How does the waterless toilet works – a revolution toilet of Bill Gate

Four years after the Bill and Melinda Gates Foundation awarded $710,000 for the development of a revolutionary waterless toilet.

A toilet developed by Cranfield University, it is called Nano Membrane Toilet. Their mission is an important one: Estimates suggest more than 2.4 billion people around the world still live in unsanitary conditions. They don’t have chance to use clean running water. These communities face life-threatening sanitation-related diseases.
The waterless and easy-to-use Nano Membrane is meant to offset this scarcity.

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According to Ms. Alison Parker, a lecturer in International Water and Sanitation at Cranfield Water Science Institute. Say that, her team’s new design is meant to serve poor urban areas.

How the toilet works

After a person has done their business and closed the lid. The rotating toilet bowl turns 270 degrees to deposit the waste in a vat underneath. And then a scraper tool then wipes off any residual waste. The solid waste stays on the bottom while the liquid rises to the top.

Extremely thin nano-fibers, are arranged in bundles inside the chamber. They osmotic the water vapor that exists as part of the liquid waste into a vertical tube in the rear of the toilet.

Next, water passes through specially designed bundles that help condense the vapor into actual water. Which flows down through the tube and settles in a tank at the front of the toilet.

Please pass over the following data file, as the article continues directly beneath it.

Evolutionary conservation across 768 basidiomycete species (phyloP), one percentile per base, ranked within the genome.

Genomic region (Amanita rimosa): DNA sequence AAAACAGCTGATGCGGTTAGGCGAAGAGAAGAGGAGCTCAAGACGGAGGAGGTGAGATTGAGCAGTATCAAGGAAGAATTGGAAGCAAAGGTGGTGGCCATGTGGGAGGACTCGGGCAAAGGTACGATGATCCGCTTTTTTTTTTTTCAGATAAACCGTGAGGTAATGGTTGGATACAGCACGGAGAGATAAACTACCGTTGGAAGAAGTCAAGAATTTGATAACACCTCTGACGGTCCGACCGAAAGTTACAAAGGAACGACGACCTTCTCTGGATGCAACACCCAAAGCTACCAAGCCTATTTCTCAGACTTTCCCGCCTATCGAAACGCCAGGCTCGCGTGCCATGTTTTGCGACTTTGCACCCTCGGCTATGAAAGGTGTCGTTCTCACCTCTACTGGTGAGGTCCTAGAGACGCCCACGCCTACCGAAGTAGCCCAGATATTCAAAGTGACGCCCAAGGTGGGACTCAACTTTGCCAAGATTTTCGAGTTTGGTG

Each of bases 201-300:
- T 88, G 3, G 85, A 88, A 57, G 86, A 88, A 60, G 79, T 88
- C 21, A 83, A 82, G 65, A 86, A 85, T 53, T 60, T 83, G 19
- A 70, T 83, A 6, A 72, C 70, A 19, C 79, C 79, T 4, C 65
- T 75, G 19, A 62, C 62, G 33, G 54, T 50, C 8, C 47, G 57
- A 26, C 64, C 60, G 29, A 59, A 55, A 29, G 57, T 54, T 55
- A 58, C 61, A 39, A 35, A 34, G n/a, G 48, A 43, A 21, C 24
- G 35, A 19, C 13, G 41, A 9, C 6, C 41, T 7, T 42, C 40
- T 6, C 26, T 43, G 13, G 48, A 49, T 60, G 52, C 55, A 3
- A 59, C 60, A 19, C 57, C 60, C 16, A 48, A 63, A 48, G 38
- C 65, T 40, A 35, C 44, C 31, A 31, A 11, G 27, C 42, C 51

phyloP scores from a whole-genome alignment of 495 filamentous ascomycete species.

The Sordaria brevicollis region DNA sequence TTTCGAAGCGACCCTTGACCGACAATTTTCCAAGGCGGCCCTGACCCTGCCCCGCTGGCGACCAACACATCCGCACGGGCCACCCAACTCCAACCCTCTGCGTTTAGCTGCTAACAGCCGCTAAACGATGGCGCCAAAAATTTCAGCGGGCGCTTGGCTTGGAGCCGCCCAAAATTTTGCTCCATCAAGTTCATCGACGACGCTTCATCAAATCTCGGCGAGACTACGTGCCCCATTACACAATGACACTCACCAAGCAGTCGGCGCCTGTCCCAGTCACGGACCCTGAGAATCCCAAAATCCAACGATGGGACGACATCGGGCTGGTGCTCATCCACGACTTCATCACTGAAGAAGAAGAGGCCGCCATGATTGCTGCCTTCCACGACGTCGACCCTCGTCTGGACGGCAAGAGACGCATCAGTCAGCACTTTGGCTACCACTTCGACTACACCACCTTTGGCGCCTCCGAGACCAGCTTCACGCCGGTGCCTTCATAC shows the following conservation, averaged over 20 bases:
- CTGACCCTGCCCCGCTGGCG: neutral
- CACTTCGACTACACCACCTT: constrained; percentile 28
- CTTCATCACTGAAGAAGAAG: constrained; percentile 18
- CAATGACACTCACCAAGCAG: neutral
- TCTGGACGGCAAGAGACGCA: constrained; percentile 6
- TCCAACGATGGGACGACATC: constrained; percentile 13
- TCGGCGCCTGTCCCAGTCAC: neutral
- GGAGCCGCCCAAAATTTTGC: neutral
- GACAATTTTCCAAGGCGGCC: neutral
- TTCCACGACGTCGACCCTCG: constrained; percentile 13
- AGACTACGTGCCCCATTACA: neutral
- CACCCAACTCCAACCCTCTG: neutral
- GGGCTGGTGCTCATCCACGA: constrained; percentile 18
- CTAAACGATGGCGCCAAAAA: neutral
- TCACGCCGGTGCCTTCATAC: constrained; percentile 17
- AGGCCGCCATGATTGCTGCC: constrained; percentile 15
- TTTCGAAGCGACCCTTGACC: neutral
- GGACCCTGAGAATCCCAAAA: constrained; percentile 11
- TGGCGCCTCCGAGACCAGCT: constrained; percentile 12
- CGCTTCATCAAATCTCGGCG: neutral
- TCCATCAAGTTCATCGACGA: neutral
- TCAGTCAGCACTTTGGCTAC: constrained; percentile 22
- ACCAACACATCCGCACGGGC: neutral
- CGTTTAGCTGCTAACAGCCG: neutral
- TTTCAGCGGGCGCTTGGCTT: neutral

As for the solid waste that’s left behind, a battery-powered mechanism lifts the remaining matter out of the toilet and into a separate holding chamber. There it’s coated in a scent-suppressing wax and left to dry out.

Weekly, a local technician visits the toilet to remove the solid and water waste. He will replace the toilet’s batteries if necessary. Residents can use the water of this toilet for tending to their plants, cleaning their homes, cooking, or even bathing. The solid waste ends up at a thermo-processing plant to be turned into energy for the community.

According to Ms. Parker, one toilet can accommodate up to 10 people for no more than $0.05 per day, per user. This waterless toilet will be testing in later this year.

We can easy understand how can this toilet works in this video

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